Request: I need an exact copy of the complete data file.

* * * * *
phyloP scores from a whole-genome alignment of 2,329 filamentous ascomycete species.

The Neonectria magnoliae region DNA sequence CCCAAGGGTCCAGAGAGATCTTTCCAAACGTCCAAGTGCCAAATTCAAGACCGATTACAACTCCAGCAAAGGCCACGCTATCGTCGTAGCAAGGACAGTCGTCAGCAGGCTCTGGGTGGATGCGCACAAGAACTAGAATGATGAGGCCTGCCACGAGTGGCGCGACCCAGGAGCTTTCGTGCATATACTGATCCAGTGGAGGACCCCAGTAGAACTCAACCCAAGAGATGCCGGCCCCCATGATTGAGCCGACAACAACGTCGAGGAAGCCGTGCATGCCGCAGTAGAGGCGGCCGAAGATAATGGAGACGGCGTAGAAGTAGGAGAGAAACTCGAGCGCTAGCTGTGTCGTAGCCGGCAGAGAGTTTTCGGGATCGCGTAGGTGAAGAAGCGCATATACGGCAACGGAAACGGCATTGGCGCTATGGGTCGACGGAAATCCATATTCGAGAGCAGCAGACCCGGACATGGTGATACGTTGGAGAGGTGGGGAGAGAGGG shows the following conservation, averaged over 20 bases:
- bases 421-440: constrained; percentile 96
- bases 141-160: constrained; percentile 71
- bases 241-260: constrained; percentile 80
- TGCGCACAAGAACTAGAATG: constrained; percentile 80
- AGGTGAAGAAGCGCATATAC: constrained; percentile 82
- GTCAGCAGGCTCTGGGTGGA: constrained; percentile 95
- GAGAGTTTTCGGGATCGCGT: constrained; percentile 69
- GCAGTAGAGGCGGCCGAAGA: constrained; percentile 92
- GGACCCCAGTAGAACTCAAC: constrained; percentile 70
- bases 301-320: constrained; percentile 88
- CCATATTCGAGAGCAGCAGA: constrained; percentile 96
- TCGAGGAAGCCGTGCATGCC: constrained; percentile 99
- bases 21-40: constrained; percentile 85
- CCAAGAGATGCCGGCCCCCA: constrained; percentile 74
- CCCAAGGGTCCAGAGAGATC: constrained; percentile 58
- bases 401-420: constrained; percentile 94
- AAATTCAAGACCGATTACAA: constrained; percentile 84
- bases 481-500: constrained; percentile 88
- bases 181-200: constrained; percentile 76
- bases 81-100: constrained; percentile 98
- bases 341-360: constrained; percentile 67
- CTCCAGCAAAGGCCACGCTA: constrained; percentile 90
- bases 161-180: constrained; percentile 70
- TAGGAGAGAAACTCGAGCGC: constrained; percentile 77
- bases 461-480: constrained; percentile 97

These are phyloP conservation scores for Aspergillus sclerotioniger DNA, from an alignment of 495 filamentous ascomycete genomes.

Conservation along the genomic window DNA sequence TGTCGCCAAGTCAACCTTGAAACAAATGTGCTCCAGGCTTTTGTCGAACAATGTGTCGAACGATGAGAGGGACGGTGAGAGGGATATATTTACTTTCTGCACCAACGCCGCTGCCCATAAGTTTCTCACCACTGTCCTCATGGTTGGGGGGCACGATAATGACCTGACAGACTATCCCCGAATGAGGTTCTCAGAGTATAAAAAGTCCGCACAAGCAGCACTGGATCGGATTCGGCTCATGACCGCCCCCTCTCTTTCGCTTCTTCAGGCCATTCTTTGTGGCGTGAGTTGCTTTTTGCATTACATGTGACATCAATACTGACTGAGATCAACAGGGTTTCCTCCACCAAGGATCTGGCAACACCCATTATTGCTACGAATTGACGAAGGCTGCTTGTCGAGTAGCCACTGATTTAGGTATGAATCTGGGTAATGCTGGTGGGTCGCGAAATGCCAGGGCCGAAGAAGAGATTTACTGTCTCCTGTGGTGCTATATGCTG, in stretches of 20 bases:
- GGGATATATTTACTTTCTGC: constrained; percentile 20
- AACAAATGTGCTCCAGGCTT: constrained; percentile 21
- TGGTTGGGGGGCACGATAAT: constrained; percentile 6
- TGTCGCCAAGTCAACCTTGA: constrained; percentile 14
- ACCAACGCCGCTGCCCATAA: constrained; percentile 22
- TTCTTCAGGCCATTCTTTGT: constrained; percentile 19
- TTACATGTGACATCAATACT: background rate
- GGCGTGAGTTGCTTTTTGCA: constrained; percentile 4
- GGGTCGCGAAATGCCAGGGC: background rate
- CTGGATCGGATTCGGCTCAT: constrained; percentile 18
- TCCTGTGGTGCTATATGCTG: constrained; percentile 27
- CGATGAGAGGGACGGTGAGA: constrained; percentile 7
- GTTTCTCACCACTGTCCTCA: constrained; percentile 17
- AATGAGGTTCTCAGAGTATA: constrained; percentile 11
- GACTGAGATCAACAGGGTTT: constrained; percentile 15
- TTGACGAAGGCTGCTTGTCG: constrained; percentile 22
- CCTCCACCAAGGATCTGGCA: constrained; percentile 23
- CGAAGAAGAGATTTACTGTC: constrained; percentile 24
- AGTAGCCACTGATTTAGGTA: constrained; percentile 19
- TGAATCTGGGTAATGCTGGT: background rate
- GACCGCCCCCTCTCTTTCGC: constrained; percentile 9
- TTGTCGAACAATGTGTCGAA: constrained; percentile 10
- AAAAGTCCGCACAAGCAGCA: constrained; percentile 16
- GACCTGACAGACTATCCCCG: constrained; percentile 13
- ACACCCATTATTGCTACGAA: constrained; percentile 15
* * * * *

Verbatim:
phyloP scores from a whole-genome alignment of 2,329 filamentous ascomycete species.

The Neonectria magnoliae region DNA sequence CCCAAGGGTCCAGAGAGATCTTTCCAAACGTCCAAGTGCCAAATTCAAGACCGATTACAACTCCAGCAAAGGCCACGCTATCGTCGTAGCAAGGACAGTCGTCAGCAGGCTCTGGGTGGATGCGCACAAGAACTAGAATGATGAGGCCTGCCACGAGTGGCGCGACCCAGGAGCTTTCGTGCATATACTGATCCAGTGGAGGACCCCAGTAGAACTCAACCCAAGAGATGCCGGCCCCCATGATTGAGCCGACAACAACGTCGAGGAAGCCGTGCATGCCGCAGTAGAGGCGGCCGAAGATAATGGAGACGGCGTAGAAGTAGGAGAGAAACTCGAGCGCTAGCTGTGTCGTAGCCGGCAGAGAGTTTTCGGGATCGCGTAGGTGAAGAAGCGCATATACGGCAACGGAAACGGCATTGGCGCTATGGGTCGACGGAAATCCATATTCGAGAGCAGCAGACCCGGACATGGTGATACGTTGGAGAGGTGGGGAGAGAGGG shows the following conservation, averaged over 20 bases:
- bases 421-440: constrained; percentile 96
- bases 141-160: constrained; percentile 71
- bases 241-260: constrained; percentile 80
- TGCGCACAAGAACTAGAATG: constrained; percentile 80
- AGGTGAAGAAGCGCATATAC: constrained; percentile 82
- GTCAGCAGGCTCTGGGTGGA: constrained; percentile 95
- GAGAGTTTTCGGGATCGCGT: constrained; percentile 69
- GCAGTAGAGGCGGCCGAAGA: constrained; percentile 92
- GGACCCCAGTAGAACTCAAC: constrained; percentile 70
- bases 301-320: constrained; percentile 88
- CCATATTCGAGAGCAGCAGA: constrained; percentile 96
- TCGAGGAAGCCGTGCATGCC: constrained; percentile 99
- bases 21-40: constrained; percentile 85
- CCAAGAGATGCCGGCCCCCA: constrained; percentile 74
- CCCAAGGGTCCAGAGAGATC: constrained; percentile 58
- bases 401-420: constrained; percentile 94
- AAATTCAAGACCGATTACAA: constrained; percentile 84
- bases 481-500: constrained; percentile 88
- bases 181-200: constrained; percentile 76
- bases 81-100: constrained; percentile 98
- bases 341-360: constrained; percentile 67
- CTCCAGCAAAGGCCACGCTA: constrained; percentile 90
- bases 161-180: constrained; percentile 70
- TAGGAGAGAAACTCGAGCGC: constrained; percentile 77
- bases 461-480: constrained; percentile 97

These are phyloP conservation scores for Aspergillus sclerotioniger DNA, from an alignment of 495 filamentous ascomycete genomes.

Conservation along the genomic window DNA sequence TGTCGCCAAGTCAACCTTGAAACAAATGTGCTCCAGGCTTTTGTCGAACAATGTGTCGAACGATGAGAGGGACGGTGAGAGGGATATATTTACTTTCTGCACCAACGCCGCTGCCCATAAGTTTCTCACCACTGTCCTCATGGTTGGGGGGCACGATAATGACCTGACAGACTATCCCCGAATGAGGTTCTCAGAGTATAAAAAGTCCGCACAAGCAGCACTGGATCGGATTCGGCTCATGACCGCCCCCTCTCTTTCGCTTCTTCAGGCCATTCTTTGTGGCGTGAGTTGCTTTTTGCATTACATGTGACATCAATACTGACTGAGATCAACAGGGTTTCCTCCACCAAGGATCTGGCAACACCCATTATTGCTACGAATTGACGAAGGCTGCTTGTCGAGTAGCCACTGATTTAGGTATGAATCTGGGTAATGCTGGTGGGTCGCGAAATGCCAGGGCCGAAGAAGAGATTTACTGTCTCCTGTGGTGCTATATGCTG, in stretches of 20 bases:
- GGGATATATTTACTTTCTGC: constrained; percentile 20
- AACAAATGTGCTCCAGGCTT: constrained; percentile 21
- TGGTTGGGGGGCACGATAAT: constrained; percentile 6
- TGTCGCCAAGTCAACCTTGA: constrained; percentile 14
- ACCAACGCCGCTGCCCATAA: constrained; percentile 22
- TTCTTCAGGCCATTCTTTGT: constrained; percentile 19
- TTACATGTGACATCAATACT: background rate
- GGCGTGAGTTGCTTTTTGCA: constrained; percentile 4
- GGGTCGCGAAATGCCAGGGC: background rate
- CTGGATCGGATTCGGCTCAT: constrained; percentile 18
- TCCTGTGGTGCTATATGCTG: constrained; percentile 27
- CGATGAGAGGGACGGTGAGA: constrained; percentile 7
- GTTTCTCACCACTGTCCTCA: constrained; percentile 17
- AATGAGGTTCTCAGAGTATA: constrained; percentile 11
- GACTGAGATCAACAGGGTTT: constrained; percentile 15
- TTGACGAAGGCTGCTTGTCG: constrained; percentile 22
- CCTCCACCAAGGATCTGGCA: constrained; percentile 23
- CGAAGAAGAGATTTACTGTC: constrained; percentile 24
- AGTAGCCACTGATTTAGGTA: constrained; percentile 19
- TGAATCTGGGTAATGCTGGT: background rate
- GACCGCCCCCTCTCTTTCGC: constrained; percentile 9
- TTGTCGAACAATGTGTCGAA: constrained; percentile 10
- AAAAGTCCGCACAAGCAGCA: constrained; percentile 16
- GACCTGACAGACTATCCCCG: constrained; percentile 13
- ACACCCATTATTGCTACGAA: constrained; percentile 15